The firing of this weapon system has been able to happen through hard work by a very able and determined team

POET(WE) Colin Howie, weapon sytems engineer HMS Westminster

Thereafter, Sting Ray - just 8ft 6in long, but packing a 100lb explosive charge to ruin any submariner's day - races through the water at more than 50mph until it strikes its target.

In this instance, the dummy weapon was recovered once the exercise was complete.

The system is among a Type 23's last line of defence against the submarine menace; normally the towed array should find an enemy boat long before it is within striking range, and a Merlin or Wildcat helicopter armed with Sting Rays or depth charges should have finished it off.

But if the submarine evades detection…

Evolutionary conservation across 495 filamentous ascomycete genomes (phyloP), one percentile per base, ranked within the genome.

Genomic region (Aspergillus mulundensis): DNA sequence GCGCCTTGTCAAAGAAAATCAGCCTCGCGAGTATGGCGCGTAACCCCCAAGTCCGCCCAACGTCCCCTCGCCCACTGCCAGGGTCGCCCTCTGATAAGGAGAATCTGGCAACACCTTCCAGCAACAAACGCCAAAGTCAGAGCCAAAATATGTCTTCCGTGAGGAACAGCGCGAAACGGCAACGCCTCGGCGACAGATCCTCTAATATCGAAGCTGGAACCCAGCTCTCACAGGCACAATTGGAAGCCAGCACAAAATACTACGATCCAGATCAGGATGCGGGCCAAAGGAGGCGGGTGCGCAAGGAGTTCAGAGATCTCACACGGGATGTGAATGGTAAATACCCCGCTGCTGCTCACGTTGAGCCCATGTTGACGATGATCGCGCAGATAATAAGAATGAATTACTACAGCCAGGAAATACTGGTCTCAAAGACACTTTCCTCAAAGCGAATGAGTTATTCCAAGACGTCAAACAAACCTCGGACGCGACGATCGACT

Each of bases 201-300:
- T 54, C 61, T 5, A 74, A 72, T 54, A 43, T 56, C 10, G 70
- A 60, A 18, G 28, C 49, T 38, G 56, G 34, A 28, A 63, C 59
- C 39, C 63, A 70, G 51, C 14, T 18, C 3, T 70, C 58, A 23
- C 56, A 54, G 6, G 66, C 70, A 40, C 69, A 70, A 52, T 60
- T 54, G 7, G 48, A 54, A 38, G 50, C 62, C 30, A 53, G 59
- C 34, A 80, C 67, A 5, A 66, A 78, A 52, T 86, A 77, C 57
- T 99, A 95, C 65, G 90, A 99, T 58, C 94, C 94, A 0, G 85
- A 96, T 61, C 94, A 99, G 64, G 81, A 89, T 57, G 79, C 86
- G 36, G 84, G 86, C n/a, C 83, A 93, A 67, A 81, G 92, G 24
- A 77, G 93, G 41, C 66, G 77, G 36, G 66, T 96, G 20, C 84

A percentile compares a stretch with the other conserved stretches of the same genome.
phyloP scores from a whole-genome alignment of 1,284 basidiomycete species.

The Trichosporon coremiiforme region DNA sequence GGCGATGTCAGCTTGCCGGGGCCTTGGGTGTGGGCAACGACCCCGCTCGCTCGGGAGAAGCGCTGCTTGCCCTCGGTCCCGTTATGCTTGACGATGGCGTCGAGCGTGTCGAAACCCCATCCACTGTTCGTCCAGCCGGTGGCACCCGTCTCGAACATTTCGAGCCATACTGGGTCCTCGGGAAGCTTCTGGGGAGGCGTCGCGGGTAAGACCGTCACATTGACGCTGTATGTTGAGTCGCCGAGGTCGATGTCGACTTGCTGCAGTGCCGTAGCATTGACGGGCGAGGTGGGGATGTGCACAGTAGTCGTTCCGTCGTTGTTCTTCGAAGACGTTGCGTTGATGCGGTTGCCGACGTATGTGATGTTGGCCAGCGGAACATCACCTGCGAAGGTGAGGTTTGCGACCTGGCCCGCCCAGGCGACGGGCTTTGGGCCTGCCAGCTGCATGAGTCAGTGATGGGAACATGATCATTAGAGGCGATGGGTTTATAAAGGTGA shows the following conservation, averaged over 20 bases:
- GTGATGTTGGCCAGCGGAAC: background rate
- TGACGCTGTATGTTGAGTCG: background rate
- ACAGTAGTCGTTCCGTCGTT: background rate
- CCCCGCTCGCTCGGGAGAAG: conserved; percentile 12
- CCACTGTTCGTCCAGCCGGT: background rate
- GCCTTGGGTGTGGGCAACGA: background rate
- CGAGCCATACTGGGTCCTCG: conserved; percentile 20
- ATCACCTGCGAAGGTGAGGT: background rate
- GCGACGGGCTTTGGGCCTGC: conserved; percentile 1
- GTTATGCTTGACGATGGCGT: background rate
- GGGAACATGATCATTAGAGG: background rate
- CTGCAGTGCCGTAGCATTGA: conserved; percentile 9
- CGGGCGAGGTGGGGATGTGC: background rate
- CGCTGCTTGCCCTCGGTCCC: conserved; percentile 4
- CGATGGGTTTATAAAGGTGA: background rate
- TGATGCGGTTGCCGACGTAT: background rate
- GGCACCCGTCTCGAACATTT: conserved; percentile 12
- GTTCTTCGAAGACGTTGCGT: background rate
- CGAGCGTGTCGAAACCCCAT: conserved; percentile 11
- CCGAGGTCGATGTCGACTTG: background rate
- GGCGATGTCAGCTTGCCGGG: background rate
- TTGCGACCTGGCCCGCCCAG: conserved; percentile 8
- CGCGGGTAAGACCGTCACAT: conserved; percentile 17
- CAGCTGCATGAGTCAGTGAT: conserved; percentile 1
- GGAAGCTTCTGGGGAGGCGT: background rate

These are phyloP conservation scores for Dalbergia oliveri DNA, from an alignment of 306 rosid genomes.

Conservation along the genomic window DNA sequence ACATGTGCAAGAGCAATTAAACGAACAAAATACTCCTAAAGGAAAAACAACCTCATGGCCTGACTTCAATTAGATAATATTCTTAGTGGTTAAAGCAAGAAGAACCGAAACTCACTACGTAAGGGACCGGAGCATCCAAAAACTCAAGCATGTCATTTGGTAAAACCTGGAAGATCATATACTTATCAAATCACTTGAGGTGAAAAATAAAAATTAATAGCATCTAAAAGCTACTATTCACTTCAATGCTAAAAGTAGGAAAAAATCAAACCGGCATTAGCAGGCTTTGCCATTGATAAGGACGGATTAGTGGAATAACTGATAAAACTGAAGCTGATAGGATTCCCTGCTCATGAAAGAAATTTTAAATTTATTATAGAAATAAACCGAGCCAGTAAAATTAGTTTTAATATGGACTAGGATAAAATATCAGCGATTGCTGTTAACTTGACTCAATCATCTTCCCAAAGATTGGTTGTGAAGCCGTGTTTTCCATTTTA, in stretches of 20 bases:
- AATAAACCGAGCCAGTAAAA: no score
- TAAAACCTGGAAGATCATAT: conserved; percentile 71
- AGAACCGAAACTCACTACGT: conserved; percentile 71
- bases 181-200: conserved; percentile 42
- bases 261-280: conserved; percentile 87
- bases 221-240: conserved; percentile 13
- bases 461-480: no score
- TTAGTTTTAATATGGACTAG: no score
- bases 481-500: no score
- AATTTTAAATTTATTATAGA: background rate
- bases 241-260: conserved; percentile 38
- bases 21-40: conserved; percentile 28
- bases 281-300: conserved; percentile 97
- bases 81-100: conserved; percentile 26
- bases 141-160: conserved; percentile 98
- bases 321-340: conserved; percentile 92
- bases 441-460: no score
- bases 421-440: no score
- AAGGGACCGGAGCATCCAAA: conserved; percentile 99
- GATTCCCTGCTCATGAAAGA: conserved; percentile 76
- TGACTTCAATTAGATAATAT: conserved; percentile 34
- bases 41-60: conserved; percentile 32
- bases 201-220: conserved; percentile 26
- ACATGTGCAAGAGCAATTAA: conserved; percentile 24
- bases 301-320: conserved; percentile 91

Ensuring both towed array and magazine-launched system were in full working order was a team under POET(WE) Colin Howie.

Well on her way, preparing to re-join the operational Fleet, today was a significant milestone for the submarine hunting frigate as she proved both her towed array sonar, her key tool for submarine detection, as well as, her Stingray torpedo launcher for fending-off submarines that stray too close.

"The firing of this torpedo system has been able to happen through hard work by a very able and determined team," he said. "It proves working in partnership with the civilians and other agencies the Royal Navy is still a force to be reckoned with."

HMNB Portsmouth

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Engineering Technician (Weapon Engineering)

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